Right route. Determine the best route of administration; this is frequently established by the formulation of the drug. Nurses can often have an impact in modifying the route to arrive at the most efficient, comfortable method for the patient based on the patient's specific situation. For example, perhaps a patient is having trouble swallowing, and a large capsule would be very difficult for the patient to handle. The nurse could check and see if the drug is available in a liquid form and bring this information to the attention of the person prescribing the drug. When establishing the prescribed route, check the proper method of administering a drug by that route. Review drug administration methods periodically to make sure you have not forgotten important techniques. If you have instructed a patient in the proper administration of a drug, be sure to have the patient explain it back to you and demonstrate the proper technique. This should be done not only when the patient first learns this technique, but also periodically to make sure he or she has not forgotten any important points. Throughout this book, Focus on Safe Medication Administration boxes will provide review of proper medication administration technique.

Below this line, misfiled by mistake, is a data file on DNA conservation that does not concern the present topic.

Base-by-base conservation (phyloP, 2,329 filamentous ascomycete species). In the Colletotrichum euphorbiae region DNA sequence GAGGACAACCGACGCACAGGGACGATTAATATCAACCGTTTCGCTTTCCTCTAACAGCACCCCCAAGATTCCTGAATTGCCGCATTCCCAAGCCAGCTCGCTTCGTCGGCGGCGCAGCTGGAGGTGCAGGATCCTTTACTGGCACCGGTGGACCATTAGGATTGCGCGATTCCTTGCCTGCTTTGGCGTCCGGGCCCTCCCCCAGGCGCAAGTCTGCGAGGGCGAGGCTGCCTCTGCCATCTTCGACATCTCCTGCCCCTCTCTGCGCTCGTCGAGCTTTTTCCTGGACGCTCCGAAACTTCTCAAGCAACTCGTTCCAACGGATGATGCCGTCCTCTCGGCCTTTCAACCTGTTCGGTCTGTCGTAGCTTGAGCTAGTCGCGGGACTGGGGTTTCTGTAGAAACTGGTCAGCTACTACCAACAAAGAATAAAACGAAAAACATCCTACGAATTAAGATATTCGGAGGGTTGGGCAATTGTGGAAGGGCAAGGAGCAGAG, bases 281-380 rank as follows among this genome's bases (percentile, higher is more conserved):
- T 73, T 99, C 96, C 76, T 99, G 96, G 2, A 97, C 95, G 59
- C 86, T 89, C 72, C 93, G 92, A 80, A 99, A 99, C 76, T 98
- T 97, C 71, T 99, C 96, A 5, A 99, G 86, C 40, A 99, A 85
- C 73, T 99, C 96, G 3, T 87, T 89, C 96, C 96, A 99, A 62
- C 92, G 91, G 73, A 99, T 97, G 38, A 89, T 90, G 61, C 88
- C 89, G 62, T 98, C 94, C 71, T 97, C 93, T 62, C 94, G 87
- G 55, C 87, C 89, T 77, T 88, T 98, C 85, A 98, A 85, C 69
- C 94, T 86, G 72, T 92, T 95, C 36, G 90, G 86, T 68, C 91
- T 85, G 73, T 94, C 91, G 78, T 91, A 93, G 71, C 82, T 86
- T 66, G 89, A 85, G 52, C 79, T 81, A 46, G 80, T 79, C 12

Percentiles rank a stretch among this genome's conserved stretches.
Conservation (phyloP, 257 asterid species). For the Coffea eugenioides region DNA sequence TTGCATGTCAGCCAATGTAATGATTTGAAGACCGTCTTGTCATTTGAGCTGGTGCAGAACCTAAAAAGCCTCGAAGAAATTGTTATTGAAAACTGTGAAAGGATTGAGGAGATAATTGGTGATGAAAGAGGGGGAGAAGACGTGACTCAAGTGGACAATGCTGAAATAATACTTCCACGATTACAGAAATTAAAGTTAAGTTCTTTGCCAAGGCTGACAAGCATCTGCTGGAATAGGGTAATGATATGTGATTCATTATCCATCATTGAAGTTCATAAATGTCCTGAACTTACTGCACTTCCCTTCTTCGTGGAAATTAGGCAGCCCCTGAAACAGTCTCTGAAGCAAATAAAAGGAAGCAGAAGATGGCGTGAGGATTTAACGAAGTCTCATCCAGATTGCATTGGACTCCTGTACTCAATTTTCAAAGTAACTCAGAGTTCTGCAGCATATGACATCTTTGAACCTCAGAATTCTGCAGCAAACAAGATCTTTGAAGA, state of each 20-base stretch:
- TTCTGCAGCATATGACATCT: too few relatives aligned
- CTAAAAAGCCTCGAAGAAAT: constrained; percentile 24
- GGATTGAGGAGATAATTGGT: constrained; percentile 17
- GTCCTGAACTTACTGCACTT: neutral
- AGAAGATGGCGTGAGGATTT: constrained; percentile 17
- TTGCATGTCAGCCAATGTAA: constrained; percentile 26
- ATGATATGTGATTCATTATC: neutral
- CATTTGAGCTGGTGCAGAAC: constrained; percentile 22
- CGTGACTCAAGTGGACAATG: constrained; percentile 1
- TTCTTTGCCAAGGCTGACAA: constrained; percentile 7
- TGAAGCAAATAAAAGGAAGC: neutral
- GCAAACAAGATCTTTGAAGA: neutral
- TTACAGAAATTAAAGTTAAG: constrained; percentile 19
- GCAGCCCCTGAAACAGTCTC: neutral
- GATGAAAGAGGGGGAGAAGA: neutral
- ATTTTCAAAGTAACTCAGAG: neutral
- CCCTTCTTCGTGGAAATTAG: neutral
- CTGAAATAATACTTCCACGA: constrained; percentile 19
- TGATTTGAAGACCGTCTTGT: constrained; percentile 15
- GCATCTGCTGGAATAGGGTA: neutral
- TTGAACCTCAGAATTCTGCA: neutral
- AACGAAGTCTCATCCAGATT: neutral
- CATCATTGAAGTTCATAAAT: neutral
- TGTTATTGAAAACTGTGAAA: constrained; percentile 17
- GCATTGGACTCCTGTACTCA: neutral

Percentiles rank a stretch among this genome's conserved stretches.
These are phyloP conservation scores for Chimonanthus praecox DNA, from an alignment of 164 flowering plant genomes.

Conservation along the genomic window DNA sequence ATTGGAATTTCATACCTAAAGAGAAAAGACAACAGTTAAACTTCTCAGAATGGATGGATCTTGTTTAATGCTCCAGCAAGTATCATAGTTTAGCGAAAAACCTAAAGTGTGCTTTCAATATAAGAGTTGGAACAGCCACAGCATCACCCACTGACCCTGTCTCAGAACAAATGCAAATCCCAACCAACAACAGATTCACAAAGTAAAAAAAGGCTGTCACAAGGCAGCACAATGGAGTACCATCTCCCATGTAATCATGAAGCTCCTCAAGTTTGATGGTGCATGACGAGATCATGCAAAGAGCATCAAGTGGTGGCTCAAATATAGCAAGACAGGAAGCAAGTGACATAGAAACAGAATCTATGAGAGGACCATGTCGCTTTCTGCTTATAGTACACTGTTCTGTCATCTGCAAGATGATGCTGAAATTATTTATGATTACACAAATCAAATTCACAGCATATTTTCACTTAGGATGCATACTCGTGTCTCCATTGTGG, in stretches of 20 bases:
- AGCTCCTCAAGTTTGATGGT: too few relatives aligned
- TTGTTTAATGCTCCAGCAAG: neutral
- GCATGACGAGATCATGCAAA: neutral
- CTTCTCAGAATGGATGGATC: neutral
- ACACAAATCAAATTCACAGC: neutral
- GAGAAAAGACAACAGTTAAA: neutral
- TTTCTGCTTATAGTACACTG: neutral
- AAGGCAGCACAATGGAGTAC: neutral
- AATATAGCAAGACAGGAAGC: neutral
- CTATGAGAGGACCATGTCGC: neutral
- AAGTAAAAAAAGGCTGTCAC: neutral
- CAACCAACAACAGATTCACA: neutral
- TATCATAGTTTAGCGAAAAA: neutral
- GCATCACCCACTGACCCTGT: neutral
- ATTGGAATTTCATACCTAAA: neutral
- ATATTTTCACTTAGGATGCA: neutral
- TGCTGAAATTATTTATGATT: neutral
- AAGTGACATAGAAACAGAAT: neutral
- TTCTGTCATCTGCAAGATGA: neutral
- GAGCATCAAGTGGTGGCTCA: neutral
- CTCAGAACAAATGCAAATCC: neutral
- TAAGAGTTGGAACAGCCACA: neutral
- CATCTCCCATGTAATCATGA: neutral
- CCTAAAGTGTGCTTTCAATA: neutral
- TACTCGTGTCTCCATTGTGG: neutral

Right dose. Always double-check calculations, and always do the calculations if the drug is not available in the dose ordered. Calculate the drug dose appropriately, based on the available drug form, the patient's body weight or surface area, or the patient's kidney function. Do not assume that the computer or the pharmacy is always right; you are one more check in the system. Do not cut tablets to get to a correct dose without checking to make sure the tablet can be cut, crushed, or chewed. Many tablets cannot be altered this way. Be very cautious if you see an order that starts with a decimal point; these orders are often the cause of medication errors. You should never see .5 mg as an order because it could be interpreted as 5 mg, 10 times the ordered dose. The proper dose would be 0.5 mg. If you see an order for 5.0 mg, be cautious; it could be interpreted as 50 mg. If a dose seems too big, question it. Throughout this book, Focus on Calculations boxes will provide review for calculating dose properly.